The National Human Genome Research Institute (NHGRI) has produced these webcasts to help students and teachers better understand the rapidly growing field of genetics and genomics. NHGRI researchers present information about the impact of Human Genome Project discoveries, the exciting research and advances in genetics and genomics that have resulted from genomic research, and the broad range of genetic and genomic career opportunities.
To view the webcasts on this page, you will need RealPlayer, which you can download for free for either a PC or a Macintosh computer.
|Genomics: Towards a Healthier You
NHGRI social and behavioral researcher Barbara Biesecker, talks about the importance of family history in predicting disease risk for single gene disorders and complex genetic disorders. The singer and performer T-Boz shares her personal story about living with sickle cell anemia as one example of genetic health issues. Ms. Biesecker highlights the use of genetic testing and reasons whether or not to be tested. The career of a genetic counselor is highlighted.
|The Genome Era: What it Means to You
Former NHGRI Director Francis Collins describes the "genomic research adventure" that is leading to new and more precise ways to diagnose, treat and prevent common and rare genetic diseases. Dr. Collins talks about how scientists study the human genome, and what they have learned from sequencing the genome. He presents the story of a little boy, Sam, who is living with the rare disease progeria and uses this story to illustrate how understanding the genetic basis of the disease is helping researchers find a treatment. Ethical, legal and social issues such as the potential misuse of genetic information are discussed. Careers in genomics presented include: laboratory researcher; clinical researcher; researchers in ethical, legal and social issues; and genetic counselors.
|The Power of Comparison: Unleashing the Dog Genome
NHGRI researcher Dr. Elaine A. Ostrander focuses on the "powerful tool" of comparative genomics - comparisons of genes with organisms. Dr. Ostrander discussess comparing the portions of genes from different species - such as the chicken, wallabee and pufferfish - that have common functions, and how the divergence of these genes is shedding light on evolution of the human genome. Dr. Ostrander's research focuses on genetic variation between seven major groups of the domestic dog. Sequencing dog genomes and comparing them to the human genome allows researchers to learn about what genes or portions of genes are conserved across species.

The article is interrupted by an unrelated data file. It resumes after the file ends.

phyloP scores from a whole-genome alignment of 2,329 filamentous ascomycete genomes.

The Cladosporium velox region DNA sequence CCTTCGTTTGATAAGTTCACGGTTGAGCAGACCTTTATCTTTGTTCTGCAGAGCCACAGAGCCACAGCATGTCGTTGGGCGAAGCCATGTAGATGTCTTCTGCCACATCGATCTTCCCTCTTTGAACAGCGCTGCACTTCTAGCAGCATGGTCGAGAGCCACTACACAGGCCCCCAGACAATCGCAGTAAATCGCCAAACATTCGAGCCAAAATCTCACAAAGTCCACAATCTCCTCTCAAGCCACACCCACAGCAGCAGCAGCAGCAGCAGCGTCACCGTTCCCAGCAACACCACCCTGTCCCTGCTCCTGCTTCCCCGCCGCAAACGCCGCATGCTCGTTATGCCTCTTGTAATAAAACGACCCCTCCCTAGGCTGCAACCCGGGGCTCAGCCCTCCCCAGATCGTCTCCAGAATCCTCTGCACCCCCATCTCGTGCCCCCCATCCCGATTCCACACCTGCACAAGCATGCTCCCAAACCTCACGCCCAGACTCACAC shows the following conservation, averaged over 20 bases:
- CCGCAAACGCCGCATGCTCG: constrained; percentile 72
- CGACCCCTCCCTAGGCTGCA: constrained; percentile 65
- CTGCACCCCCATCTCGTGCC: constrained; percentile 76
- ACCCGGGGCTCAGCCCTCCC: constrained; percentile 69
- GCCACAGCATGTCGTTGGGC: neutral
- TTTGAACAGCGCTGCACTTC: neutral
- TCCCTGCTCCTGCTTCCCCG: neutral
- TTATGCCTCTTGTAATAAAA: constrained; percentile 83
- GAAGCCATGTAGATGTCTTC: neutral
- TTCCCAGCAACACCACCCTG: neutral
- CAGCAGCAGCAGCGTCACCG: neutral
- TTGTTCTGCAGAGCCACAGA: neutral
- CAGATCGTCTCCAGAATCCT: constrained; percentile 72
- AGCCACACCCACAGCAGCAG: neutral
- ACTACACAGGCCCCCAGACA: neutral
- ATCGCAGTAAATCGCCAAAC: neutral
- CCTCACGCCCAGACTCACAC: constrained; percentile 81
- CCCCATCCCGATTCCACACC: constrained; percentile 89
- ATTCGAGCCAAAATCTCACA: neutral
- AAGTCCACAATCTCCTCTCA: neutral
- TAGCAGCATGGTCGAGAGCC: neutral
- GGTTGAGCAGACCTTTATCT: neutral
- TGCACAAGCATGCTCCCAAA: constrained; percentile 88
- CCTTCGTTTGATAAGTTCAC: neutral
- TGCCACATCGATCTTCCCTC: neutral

|Life in the Lab
In this presentation, you will meet three young, very different scientists who are just launching their genome careers. Each scientist tells his or her personal story, how they were drawn to research and what it takes to become a scientist (curiosity and attention to detail), poviding examples of how scientists make discoveries, such as the "tilted mouse." The scientists also describe the collaborative life of the laboratory and the strong sense of camaraderie they experience. They stress that anyone can become a scientist, where everyone fits in because everyone is different.
|DNA - The Next Generation
Filmed in front of a live student audience, this webcast features Nobel Laureate James Watson and Former NHGRI Director Francis Collins discussing the history and future of human genetics. Dr. Watson and Dr. Collins talk about the advances in their research since the description of the shape of DNA 50 years ago; how genes might be replicated; and the mapping and sequencing of the human genome in 2003. Dr. Watson recalls his "eureka moment," when discovering the shape of the double helix, while students from the audience participate in an exercise of matching up base pairs. NHGRI researcher Vence Bonham participates in the discussion about using genetic discoveries wisely and Dr. Collins encourages students to consider a career in genomics
Last Reviewed: November 28, 2012